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Thomas Butler Gunn Diaries: Volume 2, page 135, July 11-13, 1851

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Identifier: DX09961867

Title: Thomas Butler Gunn Diaries: Volume 2, page 135, July 11-13, 1851

Description: Describes a school-boy prank from his past and attending a sermon of Henry Ward Beecher.

Transcription:

being an advertising “bug-destroyer,” the boy was chaffed thereon. Sitting beside him it occured to my boy brain to chronicle on slate the marvellous intimation that “Tiffin Says His Mother’s Got a Tail!” and pass it on to [William] Barth, who sate next. He added to it the words “Gunn says”, and — passed it on. Next boy wrote the like using Barths name, and this it ran the whole course of the school room, each boy appending fresh name. Finally, whether the boy Thomas who sate last handed it to Guthrie (as I think ‘twas;) or whether he took it, Guthrie read it aloud, nor could he, nor boys either help grinning as he came to the conclusion. I have some idea that the ill-used Tiffin left the school in consequence.

12. Saturday. At the Hand all the morning, making sketch of last night’s encampment, from one done yestermorn. After dining with Barth, to New York. To Chamber Street. No letters from Alf [Waud] or home as should be. To Webers, Canal Street boot maker; to Kentuck Hall, pictures not yet raffled. To Del Vecchio’s, saw Davis. To Schnieder Moreys, & then returned to Brooklyn.

13. Sunday. To the Church where preaches Henry Ward Beecher, a notable of the day. The Church, a large one was filled. Of the Sermon I can speak but little, as truth to tell I was dozing during the earlier half, much against mine own will. But the day was so sultry, and on each side of me sat a lady working fan most industriously I could not avoid it. The effort so to do became absolutely powerful; eyelids as if leaden and I’d find myself nod-nodding incessantly. The latter part of Sermon I heard — a shrewd world knowing one. An eloquent man, now using quaint or handy phrase now lofty and imaginative. He knows his power, & I think aims at effect. People on dismissal would think more of the man than what he spake of. / Evening after expecting Barth’s coming some time, in vain, strolled to Sand Street & called at Davis’s. Sate awhile looking over “Home’s Everday Book,” till he & a fellow lodger returned from a walk. Talk of John & Jonathan. I think that half the Englishmen who come hither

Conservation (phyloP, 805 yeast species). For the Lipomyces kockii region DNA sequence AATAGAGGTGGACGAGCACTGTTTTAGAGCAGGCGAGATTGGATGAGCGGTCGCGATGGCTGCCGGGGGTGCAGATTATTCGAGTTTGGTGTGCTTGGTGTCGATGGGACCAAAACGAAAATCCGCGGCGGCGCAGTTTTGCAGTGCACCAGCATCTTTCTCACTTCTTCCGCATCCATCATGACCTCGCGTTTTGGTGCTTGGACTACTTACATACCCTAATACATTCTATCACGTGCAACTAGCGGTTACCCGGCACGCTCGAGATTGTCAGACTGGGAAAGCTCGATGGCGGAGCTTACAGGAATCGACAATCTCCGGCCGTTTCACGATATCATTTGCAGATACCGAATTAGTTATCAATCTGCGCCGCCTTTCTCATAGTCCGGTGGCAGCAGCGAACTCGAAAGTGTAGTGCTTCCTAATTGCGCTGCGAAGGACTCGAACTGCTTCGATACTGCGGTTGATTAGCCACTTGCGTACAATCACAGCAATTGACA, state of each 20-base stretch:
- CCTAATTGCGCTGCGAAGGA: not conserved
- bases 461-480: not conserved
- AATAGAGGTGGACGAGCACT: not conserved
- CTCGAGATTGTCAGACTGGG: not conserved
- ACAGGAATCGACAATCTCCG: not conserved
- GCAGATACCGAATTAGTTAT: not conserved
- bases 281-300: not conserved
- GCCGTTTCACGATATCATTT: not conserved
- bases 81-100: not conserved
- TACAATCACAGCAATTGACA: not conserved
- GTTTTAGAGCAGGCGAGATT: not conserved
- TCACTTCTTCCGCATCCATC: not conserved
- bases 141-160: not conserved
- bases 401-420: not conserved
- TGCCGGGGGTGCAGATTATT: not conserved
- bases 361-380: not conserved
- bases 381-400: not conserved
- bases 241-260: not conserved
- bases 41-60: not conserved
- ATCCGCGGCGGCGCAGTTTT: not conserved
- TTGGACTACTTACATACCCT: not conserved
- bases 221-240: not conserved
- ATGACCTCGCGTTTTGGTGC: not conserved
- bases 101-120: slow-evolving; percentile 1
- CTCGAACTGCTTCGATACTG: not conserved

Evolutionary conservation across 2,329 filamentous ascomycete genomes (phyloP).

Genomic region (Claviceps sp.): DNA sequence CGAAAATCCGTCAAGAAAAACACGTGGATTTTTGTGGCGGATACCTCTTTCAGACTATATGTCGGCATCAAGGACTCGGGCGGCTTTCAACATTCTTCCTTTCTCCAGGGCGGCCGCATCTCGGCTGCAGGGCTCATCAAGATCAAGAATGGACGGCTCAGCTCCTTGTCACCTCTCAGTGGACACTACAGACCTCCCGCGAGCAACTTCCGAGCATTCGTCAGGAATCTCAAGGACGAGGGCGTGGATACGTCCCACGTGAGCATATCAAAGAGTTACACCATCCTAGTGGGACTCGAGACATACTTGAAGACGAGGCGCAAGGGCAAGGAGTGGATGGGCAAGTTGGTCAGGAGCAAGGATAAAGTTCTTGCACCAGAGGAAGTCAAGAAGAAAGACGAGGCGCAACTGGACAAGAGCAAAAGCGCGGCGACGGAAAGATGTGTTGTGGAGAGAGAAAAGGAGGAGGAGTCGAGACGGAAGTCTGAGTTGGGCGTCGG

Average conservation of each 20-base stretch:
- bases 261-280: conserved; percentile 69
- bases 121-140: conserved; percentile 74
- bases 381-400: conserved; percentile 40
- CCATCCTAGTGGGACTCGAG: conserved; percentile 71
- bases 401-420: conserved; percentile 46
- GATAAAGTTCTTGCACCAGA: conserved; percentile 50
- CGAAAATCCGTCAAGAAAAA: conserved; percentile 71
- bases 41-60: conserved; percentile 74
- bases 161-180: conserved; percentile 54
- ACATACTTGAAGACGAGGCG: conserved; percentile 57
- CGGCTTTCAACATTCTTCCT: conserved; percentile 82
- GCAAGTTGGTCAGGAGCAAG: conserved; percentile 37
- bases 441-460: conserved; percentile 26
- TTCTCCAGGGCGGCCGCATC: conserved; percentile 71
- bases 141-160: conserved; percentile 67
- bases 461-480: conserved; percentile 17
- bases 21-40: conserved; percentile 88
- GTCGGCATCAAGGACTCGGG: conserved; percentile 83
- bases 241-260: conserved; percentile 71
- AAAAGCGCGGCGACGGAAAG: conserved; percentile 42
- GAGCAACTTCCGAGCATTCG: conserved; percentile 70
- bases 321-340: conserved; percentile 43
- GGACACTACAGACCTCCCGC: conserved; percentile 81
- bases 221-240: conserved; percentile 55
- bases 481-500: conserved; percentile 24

Rights: NoC-US

Place:

Dates: 1851-07-11

Type(s): Diary
Page

Maker/Creator: Gunn, Thomas Butler, 1826-1903

Subjects: Drawing
Diaries
Practical jokes
Religion
Sermons
Children
Camping

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http://collections.mohistory.org/resource/186191

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